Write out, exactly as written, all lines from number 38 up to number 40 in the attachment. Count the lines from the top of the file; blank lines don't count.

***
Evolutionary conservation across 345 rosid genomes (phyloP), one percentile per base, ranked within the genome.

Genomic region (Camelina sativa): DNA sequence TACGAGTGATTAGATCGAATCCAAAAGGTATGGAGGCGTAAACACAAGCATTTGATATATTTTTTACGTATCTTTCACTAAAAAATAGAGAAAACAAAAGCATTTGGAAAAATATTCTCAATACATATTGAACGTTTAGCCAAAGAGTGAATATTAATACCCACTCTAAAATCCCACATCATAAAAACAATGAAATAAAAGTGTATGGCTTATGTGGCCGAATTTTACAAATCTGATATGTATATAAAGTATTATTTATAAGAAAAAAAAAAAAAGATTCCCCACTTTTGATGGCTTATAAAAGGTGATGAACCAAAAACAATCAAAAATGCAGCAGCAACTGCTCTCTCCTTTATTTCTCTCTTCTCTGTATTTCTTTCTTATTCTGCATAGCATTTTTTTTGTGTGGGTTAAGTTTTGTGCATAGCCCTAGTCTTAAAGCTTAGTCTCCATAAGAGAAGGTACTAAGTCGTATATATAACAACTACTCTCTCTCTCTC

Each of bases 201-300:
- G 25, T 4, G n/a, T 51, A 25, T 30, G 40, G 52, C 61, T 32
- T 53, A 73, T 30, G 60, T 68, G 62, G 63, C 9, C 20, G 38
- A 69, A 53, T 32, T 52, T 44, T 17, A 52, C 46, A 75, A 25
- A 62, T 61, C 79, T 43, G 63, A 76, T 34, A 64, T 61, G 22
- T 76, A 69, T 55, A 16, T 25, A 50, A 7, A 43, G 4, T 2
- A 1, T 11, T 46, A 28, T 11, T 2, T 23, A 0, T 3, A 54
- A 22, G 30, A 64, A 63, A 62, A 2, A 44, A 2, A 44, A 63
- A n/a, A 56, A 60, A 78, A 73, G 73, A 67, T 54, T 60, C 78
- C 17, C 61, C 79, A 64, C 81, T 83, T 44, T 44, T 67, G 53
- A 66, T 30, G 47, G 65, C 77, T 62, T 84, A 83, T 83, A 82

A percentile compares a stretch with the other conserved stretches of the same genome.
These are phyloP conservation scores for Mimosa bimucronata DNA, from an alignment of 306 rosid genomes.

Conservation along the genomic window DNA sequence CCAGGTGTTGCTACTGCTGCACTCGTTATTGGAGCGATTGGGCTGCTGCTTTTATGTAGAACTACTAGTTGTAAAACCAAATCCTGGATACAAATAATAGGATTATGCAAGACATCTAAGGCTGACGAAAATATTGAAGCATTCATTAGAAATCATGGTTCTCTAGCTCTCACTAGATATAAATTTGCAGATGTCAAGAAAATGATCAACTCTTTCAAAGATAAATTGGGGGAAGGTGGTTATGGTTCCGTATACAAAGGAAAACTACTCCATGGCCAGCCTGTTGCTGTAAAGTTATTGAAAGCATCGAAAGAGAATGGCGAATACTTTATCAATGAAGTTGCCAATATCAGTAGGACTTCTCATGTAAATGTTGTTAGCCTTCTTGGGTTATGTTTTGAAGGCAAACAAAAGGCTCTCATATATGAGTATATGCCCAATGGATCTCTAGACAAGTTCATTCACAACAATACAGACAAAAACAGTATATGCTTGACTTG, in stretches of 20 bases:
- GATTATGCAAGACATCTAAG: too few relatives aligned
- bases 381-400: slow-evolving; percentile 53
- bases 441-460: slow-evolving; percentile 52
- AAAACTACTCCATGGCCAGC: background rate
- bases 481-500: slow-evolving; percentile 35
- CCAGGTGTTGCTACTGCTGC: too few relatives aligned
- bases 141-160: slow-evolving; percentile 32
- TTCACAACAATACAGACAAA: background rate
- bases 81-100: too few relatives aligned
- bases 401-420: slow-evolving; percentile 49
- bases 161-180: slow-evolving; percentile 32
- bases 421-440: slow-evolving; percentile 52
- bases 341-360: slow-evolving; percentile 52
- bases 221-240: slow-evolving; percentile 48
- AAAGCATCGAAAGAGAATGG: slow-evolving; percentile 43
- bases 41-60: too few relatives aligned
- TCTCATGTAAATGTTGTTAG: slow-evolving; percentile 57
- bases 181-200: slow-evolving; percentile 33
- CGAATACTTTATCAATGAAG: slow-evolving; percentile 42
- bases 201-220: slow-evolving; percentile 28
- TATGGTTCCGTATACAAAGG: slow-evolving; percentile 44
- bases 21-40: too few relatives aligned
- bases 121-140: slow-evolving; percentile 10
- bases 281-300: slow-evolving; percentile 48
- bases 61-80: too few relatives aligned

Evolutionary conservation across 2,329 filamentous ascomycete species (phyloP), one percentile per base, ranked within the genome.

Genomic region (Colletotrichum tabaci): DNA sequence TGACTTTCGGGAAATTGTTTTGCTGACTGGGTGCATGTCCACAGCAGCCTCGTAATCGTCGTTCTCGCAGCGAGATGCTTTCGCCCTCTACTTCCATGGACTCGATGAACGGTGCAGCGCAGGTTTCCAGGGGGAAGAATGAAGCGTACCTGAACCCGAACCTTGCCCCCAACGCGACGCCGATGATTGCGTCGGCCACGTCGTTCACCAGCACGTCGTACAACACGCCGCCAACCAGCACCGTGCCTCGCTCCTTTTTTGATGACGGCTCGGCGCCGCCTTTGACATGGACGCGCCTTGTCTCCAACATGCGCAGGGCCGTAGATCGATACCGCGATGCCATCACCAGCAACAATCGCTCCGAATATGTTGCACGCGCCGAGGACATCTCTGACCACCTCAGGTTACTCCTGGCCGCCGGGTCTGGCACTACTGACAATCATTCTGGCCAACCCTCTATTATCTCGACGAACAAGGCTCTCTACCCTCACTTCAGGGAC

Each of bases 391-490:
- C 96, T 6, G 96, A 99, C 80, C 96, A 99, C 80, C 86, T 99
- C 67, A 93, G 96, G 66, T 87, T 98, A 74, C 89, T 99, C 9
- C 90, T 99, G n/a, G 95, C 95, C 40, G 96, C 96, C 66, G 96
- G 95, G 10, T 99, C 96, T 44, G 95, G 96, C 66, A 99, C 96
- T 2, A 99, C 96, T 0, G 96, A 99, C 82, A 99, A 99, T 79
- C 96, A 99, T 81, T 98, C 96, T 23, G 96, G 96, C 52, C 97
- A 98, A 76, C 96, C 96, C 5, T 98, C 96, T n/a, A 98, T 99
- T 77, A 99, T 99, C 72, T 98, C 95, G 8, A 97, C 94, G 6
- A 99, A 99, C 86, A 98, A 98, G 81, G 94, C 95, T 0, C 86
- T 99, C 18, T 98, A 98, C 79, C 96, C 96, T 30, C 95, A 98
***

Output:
- bases 21-40: too few relatives aligned
- bases 121-140: slow-evolving; percentile 10
- bases 281-300: slow-evolving; percentile 48